Let’s Move “T” to the Front of LGBTQ

tlgbqIt’s pretty obvious that trans people need our help these days, so I suggest we update our acronym to TLGBQ as a show of support.

When I was in college in the early 90’s, I was still a few years away from coming out as gay, but I did notice when the campus’ main gay organization changed its name from the GLA (Gay & Lesbian Association) to the LGBC (Lesbian Gay Bisexual Coalition). They felt like the group was becoming too exclusive, and they wanted to make lesbians and bisexuals feel more welcome.

It was the right idea, but looking back now, it’s glaring that even in the reshuffling, the letter “T” didn’t find its way in there at the time. It’s only recently that T has become a permanent fixture of LGBTQ. I won’t go into the debate about whether transgender rights should be considered part of gay rights. As far as I’m concerned, it’s settled. They should be, and they are, and if you disagree, you can go form your own movement, because there’s no room for transphobia in mine.

Let’s remember who fought back at Stonewall. Some of the most prominent protesters were transgender women like Marsha P. Johnson and Sylvia Rivera. The L’s, G’s and B’s of that period in history, in most cases, were happy to blend in or live in the shadows or the closet. Trans people, on the other hand, refused to or couldn’t fit in, and at some point, they’d had it with being abused and marginalized. As far as I’m concerned, we’re lucky they let us join their movement.

And what have us cisgender LGBQ’s done to thank them and show them our support? Well, at some point, we tacked a “T” onto our acronym and started including them in our nondiscrimination laws.

It’s not enough.

Especially today, when trans rights are under attack, we need to do everything we can to let transgender people know we have their backs and we’re going to fight for them the way they’ve always fought for us.

It’s disgusting that Donald Trump has taken away protections for trans students. There’s no question what this shameful move will do to trans kids across the country:

It will kill them.

It will drive more trans students toward suicide suicide and embolden bullies to attack them even more than they already do. We’ve seen how the anti-Semitism in Trump’s administration has led to a rise in anti-Semitic harassment (which Trump refuses to adequately condemn).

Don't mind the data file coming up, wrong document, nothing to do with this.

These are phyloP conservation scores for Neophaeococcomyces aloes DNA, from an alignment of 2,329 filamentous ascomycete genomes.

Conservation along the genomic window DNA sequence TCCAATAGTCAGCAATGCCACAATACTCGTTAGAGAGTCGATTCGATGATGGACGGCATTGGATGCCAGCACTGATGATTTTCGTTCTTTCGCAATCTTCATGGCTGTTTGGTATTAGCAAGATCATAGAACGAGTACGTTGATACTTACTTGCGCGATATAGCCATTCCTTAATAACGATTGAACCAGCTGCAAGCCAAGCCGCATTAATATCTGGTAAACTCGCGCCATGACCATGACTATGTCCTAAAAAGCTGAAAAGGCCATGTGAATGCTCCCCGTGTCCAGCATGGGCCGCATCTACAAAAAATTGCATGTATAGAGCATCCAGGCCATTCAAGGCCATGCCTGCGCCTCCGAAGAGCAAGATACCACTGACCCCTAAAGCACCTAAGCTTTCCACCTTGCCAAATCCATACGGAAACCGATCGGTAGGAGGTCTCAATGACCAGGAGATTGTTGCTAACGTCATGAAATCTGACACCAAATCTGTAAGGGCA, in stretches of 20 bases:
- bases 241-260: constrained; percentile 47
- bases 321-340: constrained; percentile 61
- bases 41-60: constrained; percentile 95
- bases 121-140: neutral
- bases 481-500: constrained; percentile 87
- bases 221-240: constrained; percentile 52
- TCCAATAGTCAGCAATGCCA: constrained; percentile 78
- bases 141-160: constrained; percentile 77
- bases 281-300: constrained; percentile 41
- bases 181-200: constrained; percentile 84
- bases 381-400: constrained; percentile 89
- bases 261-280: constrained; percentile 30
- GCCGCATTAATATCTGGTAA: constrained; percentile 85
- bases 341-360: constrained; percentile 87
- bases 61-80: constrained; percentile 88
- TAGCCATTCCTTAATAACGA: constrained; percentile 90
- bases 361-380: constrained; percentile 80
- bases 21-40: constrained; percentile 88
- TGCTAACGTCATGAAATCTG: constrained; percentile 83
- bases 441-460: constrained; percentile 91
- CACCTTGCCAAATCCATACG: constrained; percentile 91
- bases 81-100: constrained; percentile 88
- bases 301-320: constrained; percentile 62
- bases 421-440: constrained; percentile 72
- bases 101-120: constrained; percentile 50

The same goes for Muslims and immigrants, who this administration has come after as well. There’s no doubt that an increase in transphobic attacks is on the horizon.

And then which group is next?

Would any of us be surprised if it’s the rest of the LGBTQ community?

Still, it’s clear which members of our community they’ve chosen to attack first, who they consider the most vulnerable and the easiest to defeat. Let’s not give them any impression that trans rights are in any way an afterthought to our movement. Let’s put our trans allies right up front.


Sure, the people who already make fun of our cumbersome acronym will have a field day.

Let them.

They’ll do all the publicity for us, and we can focus on calling our representatives to support TLGBQ rights and fighting the government in court.


Start using it now.

Do it to thank the trans community for giving birth to the movement.

Do it because they need our support.

Do it to show the bullies in our government that if they want to come for trans rights, they’re going to have to go through all of us, and we’re going to stand together and fight like Hell.


Does Belle Have Stockholm Syndrome? Emma Watson Responds – and so do I.


As pretty much everyone in the universe knows by now, Disney’s live-action version of Beauty & the Beast comes out on March 17. And as readers of this blog know, my book My Rotten Stepbrother Ruined Beauty & the Beast (along with 3 other books in the series) comes out August 1.

beautybeastdisneySo I was really excited to read this interview with the new Belle, Emma Watson, from Entertainment Weekly, where she addresses the tricky subject of whether Belle’s love for the Beast stems from Stockholm Syndrome, a psychological condition where prisoners fall in love with their captor.

“Belle actively argues and disagrees with [Beast] constantly. She has none of the characteristics of someone with Stockholm Syndrome because she keeps her independence, she keeps that freedom of thought.”

– Emma Watson, Entertainment Weekly

It’s a great point, although I address the subject a bit differently in my version. In My Rotten Stepbrother Ruined Beauty & the Beast, Holden, the rotten kid in the title, enjoys needling his fairy tale-loving stepsister by pointing out plot holes in her favorite stories. With Beauty & the Beast, one of the things he mentions is how messed-up it is that Belle falls in love with a creepy recluse who’s holding her prisoner.

Yes, I’ve written a kids’ book about Stockholm Syndrome.

It’s all presented in a fun, kid-friendly way, of course. Holden insists that there’s no way Belle really loves this guy, and soon, the feuding step-siblings are thrust into the tale, where they become characters who have to give the story back its Happily Ever After. Holden is a lawyer who has to defend the Beast against kidnapping charges, and his step-sister Maddie is Belle, whose father is trying to deprogram her and get her to date other men.

I love that Emma Watson put so much thought into this topic, and after you see the movie, I hope you’ll check out my version of the story for a whole different perspective, with an unexpected fairy tale ending all its own.